U.K. Starts Audit of $69 Billion Coronavirus Loan Program
(Bloomberg) -- The U.K. government is starting an audit of the 52 billion pounds ($69 billion) of loans it guaranteed to help prop up businesses during the pandemic.
The state-owned British Business Bank asked auditors including some of the Big Four accountancy firms to start reviewing the Coronavirus Business Interruption Loan Scheme and the Bounce Back program that followed, according to people familiar with the matter who asked not to be named discussing private information.
The dozens of lenders to be audited include Barclays Plc and NatWest Group Plc. Though such reviews are standard practice, the massive scale of the program and the haste of its roll-out prompted an earlier-than-expected review, the people said. Lenders may face penalties if any misconduct is discovered.
“There’s no doubt that when the dust has settled, some customers will have been lent money that shouldn’t have been,” said Mark Turner, a compliance consultant at Duff & Phelps. “There are going to be some uncomfortable findings.”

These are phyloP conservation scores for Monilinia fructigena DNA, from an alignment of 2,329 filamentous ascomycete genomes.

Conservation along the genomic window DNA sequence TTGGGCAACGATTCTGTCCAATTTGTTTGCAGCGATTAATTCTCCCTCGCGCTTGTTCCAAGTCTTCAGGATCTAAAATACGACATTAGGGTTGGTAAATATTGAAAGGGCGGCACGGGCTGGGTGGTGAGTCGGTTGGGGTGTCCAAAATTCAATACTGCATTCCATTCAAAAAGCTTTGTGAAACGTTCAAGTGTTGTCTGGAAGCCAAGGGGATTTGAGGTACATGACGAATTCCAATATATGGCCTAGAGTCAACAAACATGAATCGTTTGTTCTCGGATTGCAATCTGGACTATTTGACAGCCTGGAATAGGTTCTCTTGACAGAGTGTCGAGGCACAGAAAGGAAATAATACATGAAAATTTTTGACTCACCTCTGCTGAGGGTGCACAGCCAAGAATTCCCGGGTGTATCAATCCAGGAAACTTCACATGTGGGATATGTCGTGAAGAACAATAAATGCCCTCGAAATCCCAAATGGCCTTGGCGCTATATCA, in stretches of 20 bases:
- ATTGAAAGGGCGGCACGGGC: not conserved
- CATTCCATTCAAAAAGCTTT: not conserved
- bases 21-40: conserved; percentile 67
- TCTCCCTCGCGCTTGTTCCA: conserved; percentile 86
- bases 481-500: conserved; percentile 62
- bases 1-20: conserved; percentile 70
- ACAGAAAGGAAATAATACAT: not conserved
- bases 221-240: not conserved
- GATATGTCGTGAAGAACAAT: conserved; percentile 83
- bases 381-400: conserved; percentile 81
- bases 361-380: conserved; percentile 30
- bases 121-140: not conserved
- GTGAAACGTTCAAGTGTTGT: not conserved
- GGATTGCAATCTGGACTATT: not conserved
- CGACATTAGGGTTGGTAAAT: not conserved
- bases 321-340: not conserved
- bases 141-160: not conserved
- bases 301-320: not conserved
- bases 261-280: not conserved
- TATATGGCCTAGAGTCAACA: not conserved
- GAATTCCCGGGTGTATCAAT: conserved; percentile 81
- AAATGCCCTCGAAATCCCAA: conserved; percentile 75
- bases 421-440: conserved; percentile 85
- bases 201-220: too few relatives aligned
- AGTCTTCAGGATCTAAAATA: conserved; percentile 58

“It’s standard practice for audits to be carried out on guaranteed lending schemes, and this requirement was set out in the terms” of both Bounce Back and CBILS, said UK Finance, a trade body for the banking industry.
The government guaranteed 80% of CBILS loans, which had a maximum of 5 million pounds. If lenders made claims for CBILS loans that were given to inappropriate or ineligible borrowers or otherwise didn’t meet the terms of the program, they could end up on the hook for the full risk of the loan -- and face clawbacks, the people said.
The audit will also check whether lenders had sufficient internal controls and procedures to check for fraud and understand the accuracy of the information they received from customers.
“The British Business Bank has an ongoing program of monitoring and assurance for all of its schemes” including the pandemic response, it said. “These processes help ensure that delivery partners are complying with their commitments.”
A similar but much smaller crisis program a decade ago shows the perils of a situation where bankers are incentivized to reap fees and interest payments from unwieldy borrowers, while the government is on the hook for default risks. The post-2008 Enterprise Finance Guarantee loans delivered more than 3 billion pounds of funding, but resulted in mis-selling fines years later for NatWest -- then known as Royal Bank of Scotland Group.
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